Unless some significant move comes to the Lakers’ doorstep, you’d think any young piece wouldn’t be on the move come Thursday. Jordan Clarkson, Julius Randle, D’Angelo Russell and Larry Nance Jr. shouldn’t be considered “untouchable,” but the Lakers likely won’t be breaking up their young core.
Trading any of those guys wouldn't make a ton of sense. Nance might share the same spot as Randle, but he's still 23 with plenty of upside. Randle himself has shown flashes and is averaging a double-double this year with 11.1 points and 10.0 rebounds.
It's the same story at the point. The Lakers don't have much of a reason to trade the 23-year-old Jordan Clarkson, who averages 15.4 points, when it could move the veteran Lou Williams while looking toward the future.
Russell obviously isn't going anywhere.
So unless a blockbuster comes out of nowhere and features a player close to Durant's caliber, the Lakers don't sound like a team ready to throw away what has already been a lengthy rebuilding process.
Besides, Durant might come to town this summer while the Lakers surrender nothing but a page out of the checkbook anyway.
Nick Young's Status
Nobody knows about how the Lakers act at the deadline better than veteran forward Nick Young.
Young has been a mainstay in trade rumblings for years, as his role on the team has usually remained in flux and his contract something the Lakers wouldn't mind shipping away. This year, he's not averse to making a move if it means chasing a ring.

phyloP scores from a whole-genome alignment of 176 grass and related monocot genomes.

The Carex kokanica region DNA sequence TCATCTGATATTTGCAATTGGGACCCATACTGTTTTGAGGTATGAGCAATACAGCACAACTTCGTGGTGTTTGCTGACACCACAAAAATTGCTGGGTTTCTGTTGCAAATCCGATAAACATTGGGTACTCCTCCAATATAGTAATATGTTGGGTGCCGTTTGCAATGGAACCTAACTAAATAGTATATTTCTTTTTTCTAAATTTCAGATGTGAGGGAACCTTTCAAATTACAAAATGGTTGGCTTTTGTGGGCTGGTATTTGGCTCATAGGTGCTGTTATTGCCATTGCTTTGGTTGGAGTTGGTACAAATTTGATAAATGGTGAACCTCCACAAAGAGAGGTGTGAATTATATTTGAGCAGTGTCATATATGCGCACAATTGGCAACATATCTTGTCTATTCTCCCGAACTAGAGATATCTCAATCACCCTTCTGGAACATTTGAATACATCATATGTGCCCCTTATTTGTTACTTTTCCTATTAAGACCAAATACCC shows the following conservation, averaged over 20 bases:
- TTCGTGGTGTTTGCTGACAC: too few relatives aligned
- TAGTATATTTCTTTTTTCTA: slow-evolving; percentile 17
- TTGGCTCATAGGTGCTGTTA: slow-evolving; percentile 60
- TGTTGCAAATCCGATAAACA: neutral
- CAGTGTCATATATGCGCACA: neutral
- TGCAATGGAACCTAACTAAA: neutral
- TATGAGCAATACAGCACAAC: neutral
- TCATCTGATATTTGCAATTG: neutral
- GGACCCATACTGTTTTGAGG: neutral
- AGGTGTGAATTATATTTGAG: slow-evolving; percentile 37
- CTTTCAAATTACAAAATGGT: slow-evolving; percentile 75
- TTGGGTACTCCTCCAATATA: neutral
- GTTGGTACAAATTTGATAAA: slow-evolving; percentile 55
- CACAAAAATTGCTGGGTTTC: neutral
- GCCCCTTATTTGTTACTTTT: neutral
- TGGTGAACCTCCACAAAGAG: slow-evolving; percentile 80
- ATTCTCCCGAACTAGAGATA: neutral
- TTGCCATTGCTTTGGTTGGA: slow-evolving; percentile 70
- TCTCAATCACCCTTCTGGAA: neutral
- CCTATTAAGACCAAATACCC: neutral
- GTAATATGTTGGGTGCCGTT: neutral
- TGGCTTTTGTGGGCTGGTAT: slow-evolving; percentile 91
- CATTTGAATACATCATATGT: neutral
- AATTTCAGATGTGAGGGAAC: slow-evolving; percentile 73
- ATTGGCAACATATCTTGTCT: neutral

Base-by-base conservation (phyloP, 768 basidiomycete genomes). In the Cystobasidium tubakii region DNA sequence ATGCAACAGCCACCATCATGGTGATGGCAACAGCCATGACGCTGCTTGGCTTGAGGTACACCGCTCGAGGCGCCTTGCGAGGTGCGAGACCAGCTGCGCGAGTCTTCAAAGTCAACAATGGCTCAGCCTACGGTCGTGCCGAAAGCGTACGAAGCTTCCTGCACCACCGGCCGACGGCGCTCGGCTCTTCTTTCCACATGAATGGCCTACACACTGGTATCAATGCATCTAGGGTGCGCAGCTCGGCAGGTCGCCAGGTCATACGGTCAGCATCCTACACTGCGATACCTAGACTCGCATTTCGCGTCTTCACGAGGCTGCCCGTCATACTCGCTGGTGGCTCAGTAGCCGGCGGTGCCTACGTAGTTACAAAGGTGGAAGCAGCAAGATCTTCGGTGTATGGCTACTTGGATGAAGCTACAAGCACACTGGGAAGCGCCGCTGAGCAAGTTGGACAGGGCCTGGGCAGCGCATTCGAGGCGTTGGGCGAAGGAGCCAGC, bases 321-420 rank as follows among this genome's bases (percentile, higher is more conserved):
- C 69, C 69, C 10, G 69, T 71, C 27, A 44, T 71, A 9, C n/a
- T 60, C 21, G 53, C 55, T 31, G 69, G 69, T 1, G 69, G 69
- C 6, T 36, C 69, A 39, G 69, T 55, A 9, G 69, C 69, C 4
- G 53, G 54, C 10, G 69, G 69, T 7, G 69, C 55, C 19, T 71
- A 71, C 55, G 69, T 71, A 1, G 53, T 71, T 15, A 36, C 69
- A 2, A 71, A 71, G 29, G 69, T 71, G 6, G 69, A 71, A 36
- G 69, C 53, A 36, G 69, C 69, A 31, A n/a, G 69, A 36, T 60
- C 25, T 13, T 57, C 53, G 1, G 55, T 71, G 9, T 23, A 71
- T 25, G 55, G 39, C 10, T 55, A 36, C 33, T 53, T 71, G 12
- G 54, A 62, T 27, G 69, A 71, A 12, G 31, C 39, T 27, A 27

“I would love to be on a playoff team and not just be sitting and watching,” Young said, according to Mark Medina of the Los Angeles Daily News. “I would love to be in a playoff atmosphere and be a part of it.”
In that same write-up, though, Medina explained the challenges the Lakers face in moving the USC product: "All of which complicates the Lakers’ efforts to trade Young, who has two years left on his $11 million contract. The Lakers also shopped Young last year, both during the offseason and leading into the trade deadline, without success."
Young is 30 years old. According to Spotrac, his contract features a cap hit north of $5 million in each of the next two seasons, provided he accepts a player option in 2017.
On the court, Young is yet another odd-fitting veteran on the rebuilding team. He hasn't helped his trade value by averaging a career-low 7.2 points per game alongside a career-worst 35 percent shooting from the field in just 18.8 minutes per game.
In theory, a contender would want Young because he can get hot as a scorer off the bench. But Young hasn't done that this year, and would-be trade partners only have to look at Young's steep decline over the past three seasons in Los Angeles to think it will only get worse over the next two.
So like with most veterans on the roster, the Lakers wouldn't mind moving Young. Finding a trade partner who wants to take on the challenge, though, is a different conversation.
For the Lakers, the challenge might be standing still at the deadline and staying patient.
All stats and info via ESPN.com unless otherwise specified.